After last week’s decidedly flat episode, “The Walking Dead” returns with an episode that is light on action but heavy on drama and character development. Though the relative lack of zombies might disappoint some viewers, “Tell it to the Frogs” has the important job of laying the emotional foundation for several key characters, and it wastes no time getting there. Though the new character Merle Dixon (Michael Rooker) was one of last week’s most annoying distractions, his appearance in the beginning of this episode really made him a sympathetic character.

The episode opens with Merle handcuffed on the rooftop in Atlanta muttering semi-coherently to himself. Though Rooker comes perilously close to over-acting at times, his delirious ranting about how going to prison for assault was worth it just to see a man spit out his front teeth solidified one thing about the character: he really is irrational and insane. Knowing just that small bit of his back-story makes his actions in last week’s episode consistent with his character, no matter how irrational (and poorly written) they seemed at the time.

In defense of the writers, one of the most dominant themes in the comics is how dealing with the end of the world makes characters act irrationally and then go crazy with guilt, regret and/or responsibility. This is the first episode of the show that really brings that theme to the forefront as Rick and Co. return from Atlanta and Rick is reunited with his family. The scene where Lori and Karl see Rick for the first time is one of the best moments of the show because we know that Lori’s look of utter disbelief is both due to the shock of seeing her husband (whom Shane said was dead) and the guilt of knowing she had betrayed him (with Shane, conveniently). Sarah Wayne Callies isn’t the best actress, but she proves in this episode that she’s far better with facial expressions and body language than dialogue (I think most people would say the same thing about Robert Kirkman, incidentally).

These small moments lay the early sparks for the fireworks coming in the next few episodes, and by far the biggest walking powder keg is Shane. Jon Bernthal is one of the better actors on the show, even though his character wasn’t given a whole lot to do in the first two episodes. In “Tell it to the Frogs” Bernthal is acting on a tightrope as he tries to conceal the disappointment of seeing his best friend alive, knowing that his life, which has improved significantly since the dead started eating the living, would go back to how it was before the outbreak. When he loses control and beats Carol’s husband Ed halfway to death we see him just starting to lose his grasp on reality, which I’m guessing the writers will milk for all they can over the next four episodes. It’s these small dramatic moments that make this episode so great, though I have a feeling that we’re likely to see more balanced episodes (like the pilot) during the rest of this season.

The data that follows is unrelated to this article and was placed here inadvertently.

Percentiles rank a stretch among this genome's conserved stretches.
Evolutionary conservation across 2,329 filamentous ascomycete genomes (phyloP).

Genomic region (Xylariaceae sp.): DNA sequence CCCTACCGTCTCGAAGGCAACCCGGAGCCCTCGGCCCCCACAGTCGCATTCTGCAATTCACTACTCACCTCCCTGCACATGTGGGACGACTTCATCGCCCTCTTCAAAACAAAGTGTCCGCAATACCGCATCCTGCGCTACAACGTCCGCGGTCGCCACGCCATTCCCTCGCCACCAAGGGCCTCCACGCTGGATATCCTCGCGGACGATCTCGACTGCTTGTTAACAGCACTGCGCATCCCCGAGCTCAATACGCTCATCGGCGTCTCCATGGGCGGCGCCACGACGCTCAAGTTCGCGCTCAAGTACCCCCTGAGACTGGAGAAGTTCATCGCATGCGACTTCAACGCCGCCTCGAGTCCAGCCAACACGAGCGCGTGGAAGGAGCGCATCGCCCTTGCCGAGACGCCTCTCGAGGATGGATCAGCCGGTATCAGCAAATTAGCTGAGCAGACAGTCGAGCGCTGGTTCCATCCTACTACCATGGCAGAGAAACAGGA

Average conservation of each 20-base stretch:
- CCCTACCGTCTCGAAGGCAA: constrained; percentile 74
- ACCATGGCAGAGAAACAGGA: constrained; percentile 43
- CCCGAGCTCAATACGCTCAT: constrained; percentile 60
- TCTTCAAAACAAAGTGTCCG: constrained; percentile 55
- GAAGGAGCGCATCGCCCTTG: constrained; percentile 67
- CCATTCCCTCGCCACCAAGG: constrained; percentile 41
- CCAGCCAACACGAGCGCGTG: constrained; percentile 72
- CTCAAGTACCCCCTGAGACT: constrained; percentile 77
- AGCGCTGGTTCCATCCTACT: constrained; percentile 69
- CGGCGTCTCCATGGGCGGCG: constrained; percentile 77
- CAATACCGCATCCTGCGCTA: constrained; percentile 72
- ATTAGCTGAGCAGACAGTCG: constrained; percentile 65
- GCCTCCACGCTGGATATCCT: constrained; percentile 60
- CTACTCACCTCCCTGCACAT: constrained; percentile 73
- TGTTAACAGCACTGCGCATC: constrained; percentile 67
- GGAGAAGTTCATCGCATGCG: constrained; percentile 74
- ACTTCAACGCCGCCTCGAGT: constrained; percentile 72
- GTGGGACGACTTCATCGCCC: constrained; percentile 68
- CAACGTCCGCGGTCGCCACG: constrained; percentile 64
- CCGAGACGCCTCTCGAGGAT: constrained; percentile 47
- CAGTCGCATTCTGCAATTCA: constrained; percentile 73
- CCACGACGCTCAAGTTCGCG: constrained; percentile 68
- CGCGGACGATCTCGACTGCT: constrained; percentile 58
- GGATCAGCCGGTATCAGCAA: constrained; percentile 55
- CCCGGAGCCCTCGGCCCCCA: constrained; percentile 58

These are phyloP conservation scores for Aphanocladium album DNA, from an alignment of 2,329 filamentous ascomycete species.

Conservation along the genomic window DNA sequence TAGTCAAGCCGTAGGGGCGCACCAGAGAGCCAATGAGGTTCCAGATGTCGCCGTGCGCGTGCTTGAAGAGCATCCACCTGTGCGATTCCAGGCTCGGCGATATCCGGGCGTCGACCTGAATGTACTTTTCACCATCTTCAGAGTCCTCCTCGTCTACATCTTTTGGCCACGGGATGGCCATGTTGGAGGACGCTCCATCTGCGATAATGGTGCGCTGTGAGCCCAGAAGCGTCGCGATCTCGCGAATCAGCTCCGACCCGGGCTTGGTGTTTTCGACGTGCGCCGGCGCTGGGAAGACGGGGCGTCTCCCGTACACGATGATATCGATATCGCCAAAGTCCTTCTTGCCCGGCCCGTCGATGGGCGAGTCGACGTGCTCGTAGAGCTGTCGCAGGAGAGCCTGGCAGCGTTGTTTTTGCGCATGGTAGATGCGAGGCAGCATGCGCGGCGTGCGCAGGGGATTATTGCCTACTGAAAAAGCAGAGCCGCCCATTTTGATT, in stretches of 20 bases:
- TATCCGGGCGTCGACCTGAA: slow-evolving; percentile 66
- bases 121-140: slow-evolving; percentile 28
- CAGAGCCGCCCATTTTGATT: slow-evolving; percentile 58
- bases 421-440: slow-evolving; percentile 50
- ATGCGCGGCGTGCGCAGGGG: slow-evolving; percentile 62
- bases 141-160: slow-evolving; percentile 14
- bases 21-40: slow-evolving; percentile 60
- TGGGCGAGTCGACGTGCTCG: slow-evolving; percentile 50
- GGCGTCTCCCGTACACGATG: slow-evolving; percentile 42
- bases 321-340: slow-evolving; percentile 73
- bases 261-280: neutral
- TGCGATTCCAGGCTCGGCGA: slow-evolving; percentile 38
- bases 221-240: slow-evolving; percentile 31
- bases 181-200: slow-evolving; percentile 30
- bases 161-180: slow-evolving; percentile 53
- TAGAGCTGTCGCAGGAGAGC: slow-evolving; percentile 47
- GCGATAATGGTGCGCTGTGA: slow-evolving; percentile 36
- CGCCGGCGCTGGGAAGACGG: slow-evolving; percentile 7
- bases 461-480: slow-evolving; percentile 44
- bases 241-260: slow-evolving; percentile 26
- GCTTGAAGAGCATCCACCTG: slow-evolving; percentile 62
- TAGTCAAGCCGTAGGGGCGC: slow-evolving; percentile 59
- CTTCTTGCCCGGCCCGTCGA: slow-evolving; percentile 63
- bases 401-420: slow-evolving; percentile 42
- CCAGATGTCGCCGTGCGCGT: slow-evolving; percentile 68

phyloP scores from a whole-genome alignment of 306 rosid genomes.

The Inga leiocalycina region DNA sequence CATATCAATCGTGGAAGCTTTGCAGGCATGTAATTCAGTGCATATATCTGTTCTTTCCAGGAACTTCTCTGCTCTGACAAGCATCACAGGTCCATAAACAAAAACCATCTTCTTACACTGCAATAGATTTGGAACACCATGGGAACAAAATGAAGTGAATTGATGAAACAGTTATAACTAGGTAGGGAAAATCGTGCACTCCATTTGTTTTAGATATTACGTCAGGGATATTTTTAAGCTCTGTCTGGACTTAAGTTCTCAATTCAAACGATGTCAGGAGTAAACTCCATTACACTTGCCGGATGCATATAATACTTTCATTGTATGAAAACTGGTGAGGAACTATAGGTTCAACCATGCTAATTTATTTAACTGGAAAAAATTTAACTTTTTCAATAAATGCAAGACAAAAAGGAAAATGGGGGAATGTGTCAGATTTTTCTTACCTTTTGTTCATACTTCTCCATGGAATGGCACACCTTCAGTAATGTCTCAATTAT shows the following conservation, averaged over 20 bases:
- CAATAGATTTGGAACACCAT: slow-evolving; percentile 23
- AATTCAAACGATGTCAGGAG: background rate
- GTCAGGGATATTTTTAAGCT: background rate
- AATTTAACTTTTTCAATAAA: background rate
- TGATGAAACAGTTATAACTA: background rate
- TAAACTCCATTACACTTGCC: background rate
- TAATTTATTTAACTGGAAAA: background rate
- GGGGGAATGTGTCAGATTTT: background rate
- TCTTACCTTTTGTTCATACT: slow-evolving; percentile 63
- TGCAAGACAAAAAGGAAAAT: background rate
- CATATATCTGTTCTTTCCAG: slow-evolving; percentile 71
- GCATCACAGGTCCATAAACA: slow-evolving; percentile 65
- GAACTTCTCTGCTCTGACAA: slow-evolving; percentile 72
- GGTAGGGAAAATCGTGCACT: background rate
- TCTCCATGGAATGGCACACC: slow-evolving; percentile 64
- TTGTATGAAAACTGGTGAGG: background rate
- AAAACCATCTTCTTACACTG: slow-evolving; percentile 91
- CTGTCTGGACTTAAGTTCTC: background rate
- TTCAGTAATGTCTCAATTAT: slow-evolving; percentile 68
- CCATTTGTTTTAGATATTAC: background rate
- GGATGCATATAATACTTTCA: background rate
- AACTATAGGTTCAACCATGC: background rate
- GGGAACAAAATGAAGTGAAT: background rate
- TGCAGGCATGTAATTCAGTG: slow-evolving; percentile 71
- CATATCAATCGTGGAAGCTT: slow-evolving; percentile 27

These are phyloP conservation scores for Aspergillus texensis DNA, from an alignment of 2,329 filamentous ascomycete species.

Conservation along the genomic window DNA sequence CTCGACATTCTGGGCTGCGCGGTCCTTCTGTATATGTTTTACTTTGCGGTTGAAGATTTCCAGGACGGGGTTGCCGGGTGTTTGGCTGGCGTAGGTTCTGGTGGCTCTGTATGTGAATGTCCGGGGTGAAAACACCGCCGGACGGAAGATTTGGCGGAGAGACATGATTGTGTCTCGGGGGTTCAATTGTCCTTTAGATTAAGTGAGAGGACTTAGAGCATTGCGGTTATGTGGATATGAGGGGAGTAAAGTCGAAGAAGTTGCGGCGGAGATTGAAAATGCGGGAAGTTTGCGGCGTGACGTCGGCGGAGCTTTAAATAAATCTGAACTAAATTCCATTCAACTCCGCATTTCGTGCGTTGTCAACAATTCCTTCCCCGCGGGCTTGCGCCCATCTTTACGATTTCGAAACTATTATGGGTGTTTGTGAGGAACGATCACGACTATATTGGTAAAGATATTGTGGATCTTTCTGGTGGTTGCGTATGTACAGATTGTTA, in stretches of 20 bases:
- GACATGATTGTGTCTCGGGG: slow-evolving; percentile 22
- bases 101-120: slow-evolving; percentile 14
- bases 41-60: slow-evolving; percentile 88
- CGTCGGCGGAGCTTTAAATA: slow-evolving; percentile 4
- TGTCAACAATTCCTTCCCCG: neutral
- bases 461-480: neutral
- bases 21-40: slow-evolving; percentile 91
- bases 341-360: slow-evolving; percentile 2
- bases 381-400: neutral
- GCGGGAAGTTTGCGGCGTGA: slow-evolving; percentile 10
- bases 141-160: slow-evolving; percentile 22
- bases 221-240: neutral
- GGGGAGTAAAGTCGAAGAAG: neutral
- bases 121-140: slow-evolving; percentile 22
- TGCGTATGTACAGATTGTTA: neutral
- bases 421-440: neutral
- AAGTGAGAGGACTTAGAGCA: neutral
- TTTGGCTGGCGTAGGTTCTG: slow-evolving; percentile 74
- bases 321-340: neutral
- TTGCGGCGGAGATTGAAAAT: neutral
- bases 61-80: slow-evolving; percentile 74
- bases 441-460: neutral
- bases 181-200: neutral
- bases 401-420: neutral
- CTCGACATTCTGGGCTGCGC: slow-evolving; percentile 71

Three episodes in I think the creators are finally getting comfortable when it comes to deviating from the source material. Though many of the changes in “Guts” seemed (at least at the time) to be change for the sake of change, I think Darabont and Kirkman understand that it’s more important to be faithful to the tone and themes of the comics than to strictly follow the plot or firmly adhere to the characters as originally written. A good example of this is the scene with Carol and her husband Ed, who isn’t originally in the comics. Without spoiling anything for those who haven’t been reading the series, Carol is put through the emotional rigor time and time again but Kirkman never really give us much explanation as to why she might be reacting the way she does. Though putting her in an abusive relationship may not be the most original way to explain why she goes crazy, I think it will make her slow descent into insanity much more convincing, assuming her character on the show follows a similar path. Again, things are changed but these changes add more gravity, detail and explanation to the characters and events.

This episode ends with Rick, Glenn, T-Dog (sigh) and Merle’s brother Daryl venturing into Atlanta to rescue Merle. Though I won’t spoil it, I will say that the ending gives me confidence that the show can handle the dark and disturbing turns that make the comic so interesting. Three episodes in I’m pretty happy with how the show is coming along. Even at it’s worst “The Walking Dead” is still highly entertaining while at it’s best it pulls plenty of emotional punches and lays the suspense and intensity on thick. As the inevitable showdown between Rick and Shane begins to emerge I’d wager that we’ll be seeing the emotional drama interspersed a little more evenly with the action scenes and zombie carnage.

 

A quick note: I know my blog has basically turned into a Walking Dead blog as of late and I promise to update with some original content sometime later this week.